Figure 1
Tyrannosaurus rex (FMNH PR2081).

To investigate the significance of these unusual smooth-edged abnormalities in tyrannosaurids, a detailed oral pathology survey of fossil and extant archosaurs was undertaken. Herein we demonstrate that these abnormalities have a strong resemblance to those lesions resulting from an infectious disease known to occur in modern birds called trichomonosis. This finding not only establishes that some non-avian theropods had a similar infectious disease to that found in living birds, but also suggests a similar or common immune response to the disease.


Nearly 15% of the 61 tyrannosaurid individuals examined during this study exhibited trichomonosis-type lesions on the mandible (Figure 1, Figure 2, and Supporting Information S1). In seven out of nine cases, the trichomonosis-type lesions showed a unilateral distribution (Figure 2, A, D, E, F and G, and Supporting Information S1). In the remaining cases, they occurred on both sides of the mandible (Figure 1, Figure 2, B and C, and Supporting Information S1). These abnormalities comprise multiple chronic smooth-edged erosive lesions with a focal distribution in the caudal part of the mandible, usually on the surangular and less commonly on the dentary (Figure 1, Figure 2, and Supporting Information S1). The abnormalities typically have a circular or slit-like shape, with moderate surrounding thickening of the bone. In the majority of cases, these lesions exhibit neither alteration to the bone fabric, deformation of the periosteal bone nor exposure of the endosteal bone. Instead, the outward appearance often consists of a developmental change in the bone with no indication of any obvious mechanism of formation.

Figure 2
Tyrannosaurid mandibular pathology

The position and morphology of these lesions does not correspond with any fenestrae or foramina typically seen in non-avian dinosaurs, birds or other archosaurs, so individual variation in morphology can be ruled out [8]. The known pathology of modern archosaurs, on the other hand, provides useful insights into the nature of these abnormalities.

Superficial injuries in extant crocodylians usually heal, leaving scars on the skin [9][13]. Depending on the degree to which they heal, superficial wounds may form a point of entry for infectious agents such as ‘crocodile/caiman pox’ (Parapoxvirus) [14]. Crocodylian poxvirus is similar to a poxviral disease of modern birds of prey known as ‘raptor pox’, where crusty nodular lesions form within the skin [14]. However, lesions from these diseases are proportionately very small, and their morphology does not compare well with the trichomonosis-type lesions seen on tyrannosaurid mandibles.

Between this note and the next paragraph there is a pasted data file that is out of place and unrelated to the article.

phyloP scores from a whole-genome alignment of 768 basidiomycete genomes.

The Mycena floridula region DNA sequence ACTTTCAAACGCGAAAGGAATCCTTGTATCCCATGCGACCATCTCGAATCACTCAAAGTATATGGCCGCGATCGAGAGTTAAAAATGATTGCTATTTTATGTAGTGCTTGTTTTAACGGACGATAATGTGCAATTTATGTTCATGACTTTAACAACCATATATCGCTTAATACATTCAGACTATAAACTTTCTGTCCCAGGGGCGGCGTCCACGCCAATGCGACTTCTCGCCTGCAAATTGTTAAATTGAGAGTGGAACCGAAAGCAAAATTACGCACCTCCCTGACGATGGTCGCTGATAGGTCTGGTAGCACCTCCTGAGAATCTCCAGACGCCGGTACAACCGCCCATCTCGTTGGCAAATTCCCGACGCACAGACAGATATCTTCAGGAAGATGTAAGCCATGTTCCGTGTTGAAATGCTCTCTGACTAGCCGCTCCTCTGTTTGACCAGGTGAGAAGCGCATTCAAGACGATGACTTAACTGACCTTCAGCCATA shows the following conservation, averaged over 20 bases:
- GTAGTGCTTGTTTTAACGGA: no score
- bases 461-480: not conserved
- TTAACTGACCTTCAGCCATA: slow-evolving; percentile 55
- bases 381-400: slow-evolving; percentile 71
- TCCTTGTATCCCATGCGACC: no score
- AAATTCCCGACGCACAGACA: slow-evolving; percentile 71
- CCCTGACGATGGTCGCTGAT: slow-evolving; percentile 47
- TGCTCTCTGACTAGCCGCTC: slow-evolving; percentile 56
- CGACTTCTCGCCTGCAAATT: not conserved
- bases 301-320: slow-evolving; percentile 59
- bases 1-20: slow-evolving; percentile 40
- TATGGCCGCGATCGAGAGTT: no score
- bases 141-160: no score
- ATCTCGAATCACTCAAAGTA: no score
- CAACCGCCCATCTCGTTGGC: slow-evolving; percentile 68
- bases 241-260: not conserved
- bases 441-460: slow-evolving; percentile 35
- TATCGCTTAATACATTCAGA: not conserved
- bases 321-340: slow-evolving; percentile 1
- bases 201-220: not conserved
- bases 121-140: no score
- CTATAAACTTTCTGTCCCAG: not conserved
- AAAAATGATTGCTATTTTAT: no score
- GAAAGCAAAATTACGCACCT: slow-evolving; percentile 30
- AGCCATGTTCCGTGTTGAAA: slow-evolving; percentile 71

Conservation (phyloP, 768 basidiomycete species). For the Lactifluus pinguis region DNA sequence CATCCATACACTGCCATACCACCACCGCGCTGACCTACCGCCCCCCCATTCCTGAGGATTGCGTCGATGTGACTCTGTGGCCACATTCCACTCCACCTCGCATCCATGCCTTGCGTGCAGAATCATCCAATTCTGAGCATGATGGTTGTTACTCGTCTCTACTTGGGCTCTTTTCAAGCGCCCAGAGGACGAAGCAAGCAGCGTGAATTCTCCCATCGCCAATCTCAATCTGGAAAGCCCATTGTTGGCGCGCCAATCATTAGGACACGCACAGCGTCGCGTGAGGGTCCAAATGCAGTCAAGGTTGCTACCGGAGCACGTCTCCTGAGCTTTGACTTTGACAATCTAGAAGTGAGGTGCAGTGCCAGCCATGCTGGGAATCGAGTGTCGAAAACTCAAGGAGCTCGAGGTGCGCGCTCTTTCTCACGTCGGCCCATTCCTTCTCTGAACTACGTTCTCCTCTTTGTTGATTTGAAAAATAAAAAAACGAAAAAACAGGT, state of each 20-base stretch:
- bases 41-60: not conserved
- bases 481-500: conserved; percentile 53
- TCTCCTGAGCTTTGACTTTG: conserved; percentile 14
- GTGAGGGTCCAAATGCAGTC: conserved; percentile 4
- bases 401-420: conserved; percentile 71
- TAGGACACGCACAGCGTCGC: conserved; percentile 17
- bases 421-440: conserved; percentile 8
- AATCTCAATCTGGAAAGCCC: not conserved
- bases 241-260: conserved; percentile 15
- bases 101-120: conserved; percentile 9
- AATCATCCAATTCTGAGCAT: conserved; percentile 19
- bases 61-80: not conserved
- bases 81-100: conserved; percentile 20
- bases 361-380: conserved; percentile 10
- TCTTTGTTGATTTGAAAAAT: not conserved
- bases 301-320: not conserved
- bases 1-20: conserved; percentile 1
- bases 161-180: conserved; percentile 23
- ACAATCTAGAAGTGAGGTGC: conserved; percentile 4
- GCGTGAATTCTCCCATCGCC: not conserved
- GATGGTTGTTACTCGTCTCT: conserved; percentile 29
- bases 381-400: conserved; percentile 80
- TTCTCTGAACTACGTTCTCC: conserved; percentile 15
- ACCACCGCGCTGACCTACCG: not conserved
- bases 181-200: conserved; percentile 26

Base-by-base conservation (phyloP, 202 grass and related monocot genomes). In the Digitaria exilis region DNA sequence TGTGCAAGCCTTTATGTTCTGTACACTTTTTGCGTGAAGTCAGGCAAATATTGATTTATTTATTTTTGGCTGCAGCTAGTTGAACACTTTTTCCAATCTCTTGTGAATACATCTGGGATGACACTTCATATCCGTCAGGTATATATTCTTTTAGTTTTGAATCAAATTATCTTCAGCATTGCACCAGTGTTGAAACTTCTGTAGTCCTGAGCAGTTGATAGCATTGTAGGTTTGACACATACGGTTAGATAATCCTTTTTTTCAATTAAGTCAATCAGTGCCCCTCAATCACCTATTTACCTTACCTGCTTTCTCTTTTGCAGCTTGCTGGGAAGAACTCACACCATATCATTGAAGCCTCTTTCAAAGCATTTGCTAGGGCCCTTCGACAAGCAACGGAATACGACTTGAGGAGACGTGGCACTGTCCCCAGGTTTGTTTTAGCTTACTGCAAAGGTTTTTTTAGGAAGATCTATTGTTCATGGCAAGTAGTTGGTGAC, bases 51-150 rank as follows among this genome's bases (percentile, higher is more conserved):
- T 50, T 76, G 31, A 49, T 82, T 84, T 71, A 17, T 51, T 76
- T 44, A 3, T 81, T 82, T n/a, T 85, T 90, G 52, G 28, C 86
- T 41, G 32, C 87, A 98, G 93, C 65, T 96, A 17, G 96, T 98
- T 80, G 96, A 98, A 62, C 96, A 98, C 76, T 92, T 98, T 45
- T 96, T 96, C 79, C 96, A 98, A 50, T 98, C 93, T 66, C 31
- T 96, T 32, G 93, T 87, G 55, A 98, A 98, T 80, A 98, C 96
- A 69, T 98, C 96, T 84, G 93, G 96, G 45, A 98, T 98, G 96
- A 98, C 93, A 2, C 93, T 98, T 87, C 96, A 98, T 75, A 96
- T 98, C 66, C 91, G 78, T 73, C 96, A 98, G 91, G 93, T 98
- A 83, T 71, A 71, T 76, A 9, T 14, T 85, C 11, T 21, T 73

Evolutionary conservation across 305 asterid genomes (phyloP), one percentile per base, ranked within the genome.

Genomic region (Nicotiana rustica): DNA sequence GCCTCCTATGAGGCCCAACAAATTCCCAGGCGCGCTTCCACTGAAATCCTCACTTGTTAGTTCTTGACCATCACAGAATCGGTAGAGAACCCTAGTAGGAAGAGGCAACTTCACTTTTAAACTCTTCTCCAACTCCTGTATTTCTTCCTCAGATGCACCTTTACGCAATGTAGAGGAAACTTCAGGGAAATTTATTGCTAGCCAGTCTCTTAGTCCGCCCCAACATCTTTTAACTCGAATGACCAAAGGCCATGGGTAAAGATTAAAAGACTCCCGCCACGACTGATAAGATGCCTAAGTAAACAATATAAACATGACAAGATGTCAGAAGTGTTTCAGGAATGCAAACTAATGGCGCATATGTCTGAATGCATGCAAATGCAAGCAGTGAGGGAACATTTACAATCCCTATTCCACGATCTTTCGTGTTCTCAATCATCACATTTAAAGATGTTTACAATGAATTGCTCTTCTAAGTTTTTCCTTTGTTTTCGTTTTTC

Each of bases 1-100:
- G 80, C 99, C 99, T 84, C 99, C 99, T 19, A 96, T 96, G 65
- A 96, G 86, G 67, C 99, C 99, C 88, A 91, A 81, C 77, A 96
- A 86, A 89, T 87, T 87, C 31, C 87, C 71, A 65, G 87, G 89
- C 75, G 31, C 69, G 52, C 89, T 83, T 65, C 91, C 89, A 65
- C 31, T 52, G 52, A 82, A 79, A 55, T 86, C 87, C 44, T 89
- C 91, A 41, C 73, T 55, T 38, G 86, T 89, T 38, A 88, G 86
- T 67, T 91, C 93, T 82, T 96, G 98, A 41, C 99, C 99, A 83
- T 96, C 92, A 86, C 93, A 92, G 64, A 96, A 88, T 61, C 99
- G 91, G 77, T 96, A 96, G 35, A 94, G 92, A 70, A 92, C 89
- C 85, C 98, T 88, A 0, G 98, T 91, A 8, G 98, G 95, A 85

Deeper facial wounds in extant crocodylians, particularly those that penetrate bone, often become infected by a variety of bacterial agents. Bacterial infection of such wounds may result in the formation of abscesses [15]. Such abscesses may eventually form large, localized caseous masses through the accumulation of heterophil-induced fibrin deposition. Fungal infections of deep bite wounds in captive crocodylians can result in heterophilic granulomatous inflammation [14], [16] and gingivitis [14]. Despite the superficial resemblance of the tyrannosaurid mandibular lesions to abnormalities that may stem from crocodylian poxvirus, abscesses, granuloma, bite-wound gingivitis, and bite trauma, the trichomonosis-type lesions in tyrannosaurids differ in their location and distribution at the caudal end of the mandible (Figure 1 and Figure 2).

The only known disease among extant crocodylians affecting similar areas on the mandible is a skin infection caused by Fusarium, a filamentous fungus that is normally part of the crocodylian oral flora [14], [17]. Manifestation of this type of dermatomycosis, however, is strictly necrotic, not erosive; the infection does not lyse the underlying bone. The bone remains present but dead rather than being lysed by the infection. Also, the disease occurs only in hatchlings and relates principally to nesting conditions [14], [17].